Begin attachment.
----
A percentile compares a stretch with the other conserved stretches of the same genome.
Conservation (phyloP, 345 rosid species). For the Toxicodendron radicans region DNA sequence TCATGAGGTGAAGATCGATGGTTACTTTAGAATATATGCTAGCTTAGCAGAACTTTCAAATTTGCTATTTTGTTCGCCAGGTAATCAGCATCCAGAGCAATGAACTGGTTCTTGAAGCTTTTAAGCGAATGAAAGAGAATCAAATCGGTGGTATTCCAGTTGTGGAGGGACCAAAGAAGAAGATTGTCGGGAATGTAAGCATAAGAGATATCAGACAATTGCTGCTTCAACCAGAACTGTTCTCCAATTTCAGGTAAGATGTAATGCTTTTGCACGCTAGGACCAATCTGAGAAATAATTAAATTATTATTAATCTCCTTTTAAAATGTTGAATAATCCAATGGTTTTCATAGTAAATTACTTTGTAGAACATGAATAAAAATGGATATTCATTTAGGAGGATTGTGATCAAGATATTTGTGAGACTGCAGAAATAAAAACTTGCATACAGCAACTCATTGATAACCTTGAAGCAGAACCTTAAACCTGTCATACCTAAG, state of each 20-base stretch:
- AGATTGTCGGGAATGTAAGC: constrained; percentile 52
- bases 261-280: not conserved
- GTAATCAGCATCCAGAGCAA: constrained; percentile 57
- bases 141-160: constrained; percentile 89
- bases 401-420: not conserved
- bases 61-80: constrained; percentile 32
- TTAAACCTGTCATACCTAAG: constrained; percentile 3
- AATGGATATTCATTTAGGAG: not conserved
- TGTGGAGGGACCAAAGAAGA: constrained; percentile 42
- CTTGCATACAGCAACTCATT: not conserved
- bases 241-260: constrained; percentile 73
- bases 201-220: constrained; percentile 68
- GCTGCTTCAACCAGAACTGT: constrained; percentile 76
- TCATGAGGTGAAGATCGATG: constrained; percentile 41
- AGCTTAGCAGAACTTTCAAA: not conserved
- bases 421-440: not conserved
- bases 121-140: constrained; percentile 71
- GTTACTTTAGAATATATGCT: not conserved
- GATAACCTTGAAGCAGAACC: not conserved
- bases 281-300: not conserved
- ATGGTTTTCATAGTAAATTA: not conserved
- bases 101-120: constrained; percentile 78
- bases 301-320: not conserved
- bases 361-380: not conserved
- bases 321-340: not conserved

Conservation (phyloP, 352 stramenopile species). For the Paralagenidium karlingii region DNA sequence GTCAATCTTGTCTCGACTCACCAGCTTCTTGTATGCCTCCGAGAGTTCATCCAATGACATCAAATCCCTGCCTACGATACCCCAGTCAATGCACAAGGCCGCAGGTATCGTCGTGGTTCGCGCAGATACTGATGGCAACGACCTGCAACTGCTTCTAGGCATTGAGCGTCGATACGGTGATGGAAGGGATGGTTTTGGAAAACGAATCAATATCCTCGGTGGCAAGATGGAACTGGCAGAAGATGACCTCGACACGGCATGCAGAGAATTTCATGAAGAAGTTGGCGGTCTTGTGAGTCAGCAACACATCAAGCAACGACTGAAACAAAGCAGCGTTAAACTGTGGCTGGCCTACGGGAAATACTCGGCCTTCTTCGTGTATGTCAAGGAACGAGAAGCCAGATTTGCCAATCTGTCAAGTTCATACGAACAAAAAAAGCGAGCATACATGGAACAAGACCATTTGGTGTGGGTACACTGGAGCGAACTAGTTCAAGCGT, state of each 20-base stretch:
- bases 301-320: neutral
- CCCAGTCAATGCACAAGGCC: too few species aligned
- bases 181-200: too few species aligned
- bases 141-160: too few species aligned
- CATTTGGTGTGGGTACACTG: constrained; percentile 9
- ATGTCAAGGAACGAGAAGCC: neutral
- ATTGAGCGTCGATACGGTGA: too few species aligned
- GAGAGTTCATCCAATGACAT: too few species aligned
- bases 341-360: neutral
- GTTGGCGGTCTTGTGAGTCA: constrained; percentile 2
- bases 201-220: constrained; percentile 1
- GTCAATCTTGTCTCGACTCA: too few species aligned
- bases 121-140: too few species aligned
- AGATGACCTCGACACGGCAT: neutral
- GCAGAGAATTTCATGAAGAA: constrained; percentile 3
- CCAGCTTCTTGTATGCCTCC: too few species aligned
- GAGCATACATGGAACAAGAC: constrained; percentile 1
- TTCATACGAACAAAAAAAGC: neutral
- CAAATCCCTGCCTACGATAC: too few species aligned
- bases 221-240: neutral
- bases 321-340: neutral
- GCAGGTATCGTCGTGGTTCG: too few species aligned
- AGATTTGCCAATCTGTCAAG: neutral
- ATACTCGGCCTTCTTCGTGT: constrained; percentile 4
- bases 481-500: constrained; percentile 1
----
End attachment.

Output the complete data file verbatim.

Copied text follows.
A percentile compares a stretch with the other conserved stretches of the same genome.
Conservation (phyloP, 345 rosid species). For the Toxicodendron radicans region DNA sequence TCATGAGGTGAAGATCGATGGTTACTTTAGAATATATGCTAGCTTAGCAGAACTTTCAAATTTGCTATTTTGTTCGCCAGGTAATCAGCATCCAGAGCAATGAACTGGTTCTTGAAGCTTTTAAGCGAATGAAAGAGAATCAAATCGGTGGTATTCCAGTTGTGGAGGGACCAAAGAAGAAGATTGTCGGGAATGTAAGCATAAGAGATATCAGACAATTGCTGCTTCAACCAGAACTGTTCTCCAATTTCAGGTAAGATGTAATGCTTTTGCACGCTAGGACCAATCTGAGAAATAATTAAATTATTATTAATCTCCTTTTAAAATGTTGAATAATCCAATGGTTTTCATAGTAAATTACTTTGTAGAACATGAATAAAAATGGATATTCATTTAGGAGGATTGTGATCAAGATATTTGTGAGACTGCAGAAATAAAAACTTGCATACAGCAACTCATTGATAACCTTGAAGCAGAACCTTAAACCTGTCATACCTAAG, state of each 20-base stretch:
- AGATTGTCGGGAATGTAAGC: constrained; percentile 52
- bases 261-280: not conserved
- GTAATCAGCATCCAGAGCAA: constrained; percentile 57
- bases 141-160: constrained; percentile 89
- bases 401-420: not conserved
- bases 61-80: constrained; percentile 32
- TTAAACCTGTCATACCTAAG: constrained; percentile 3
- AATGGATATTCATTTAGGAG: not conserved
- TGTGGAGGGACCAAAGAAGA: constrained; percentile 42
- CTTGCATACAGCAACTCATT: not conserved
- bases 241-260: constrained; percentile 73
- bases 201-220: constrained; percentile 68
- GCTGCTTCAACCAGAACTGT: constrained; percentile 76
- TCATGAGGTGAAGATCGATG: constrained; percentile 41
- AGCTTAGCAGAACTTTCAAA: not conserved
- bases 421-440: not conserved
- bases 121-140: constrained; percentile 71
- GTTACTTTAGAATATATGCT: not conserved
- GATAACCTTGAAGCAGAACC: not conserved
- bases 281-300: not conserved
- ATGGTTTTCATAGTAAATTA: not conserved
- bases 101-120: constrained; percentile 78
- bases 301-320: not conserved
- bases 361-380: not conserved
- bases 321-340: not conserved

Conservation (phyloP, 352 stramenopile species). For the Paralagenidium karlingii region DNA sequence GTCAATCTTGTCTCGACTCACCAGCTTCTTGTATGCCTCCGAGAGTTCATCCAATGACATCAAATCCCTGCCTACGATACCCCAGTCAATGCACAAGGCCGCAGGTATCGTCGTGGTTCGCGCAGATACTGATGGCAACGACCTGCAACTGCTTCTAGGCATTGAGCGTCGATACGGTGATGGAAGGGATGGTTTTGGAAAACGAATCAATATCCTCGGTGGCAAGATGGAACTGGCAGAAGATGACCTCGACACGGCATGCAGAGAATTTCATGAAGAAGTTGGCGGTCTTGTGAGTCAGCAACACATCAAGCAACGACTGAAACAAAGCAGCGTTAAACTGTGGCTGGCCTACGGGAAATACTCGGCCTTCTTCGTGTATGTCAAGGAACGAGAAGCCAGATTTGCCAATCTGTCAAGTTCATACGAACAAAAAAAGCGAGCATACATGGAACAAGACCATTTGGTGTGGGTACACTGGAGCGAACTAGTTCAAGCGT, state of each 20-base stretch:
- bases 301-320: neutral
- CCCAGTCAATGCACAAGGCC: too few species aligned
- bases 181-200: too few species aligned
- bases 141-160: too few species aligned
- CATTTGGTGTGGGTACACTG: constrained; percentile 9
- ATGTCAAGGAACGAGAAGCC: neutral
- ATTGAGCGTCGATACGGTGA: too few species aligned
- GAGAGTTCATCCAATGACAT: too few species aligned
- bases 341-360: neutral
- GTTGGCGGTCTTGTGAGTCA: constrained; percentile 2
- bases 201-220: constrained; percentile 1
- GTCAATCTTGTCTCGACTCA: too few species aligned
- bases 121-140: too few species aligned
- AGATGACCTCGACACGGCAT: neutral
- GCAGAGAATTTCATGAAGAA: constrained; percentile 3
- CCAGCTTCTTGTATGCCTCC: too few species aligned
- GAGCATACATGGAACAAGAC: constrained; percentile 1
- TTCATACGAACAAAAAAAGC: neutral
- CAAATCCCTGCCTACGATAC: too few species aligned
- bases 221-240: neutral
- bases 321-340: neutral
- GCAGGTATCGTCGTGGTTCG: too few species aligned
- AGATTTGCCAATCTGTCAAG: neutral
- ATACTCGGCCTTCTTCGTGT: constrained; percentile 4
- bases 481-500: constrained; percentile 1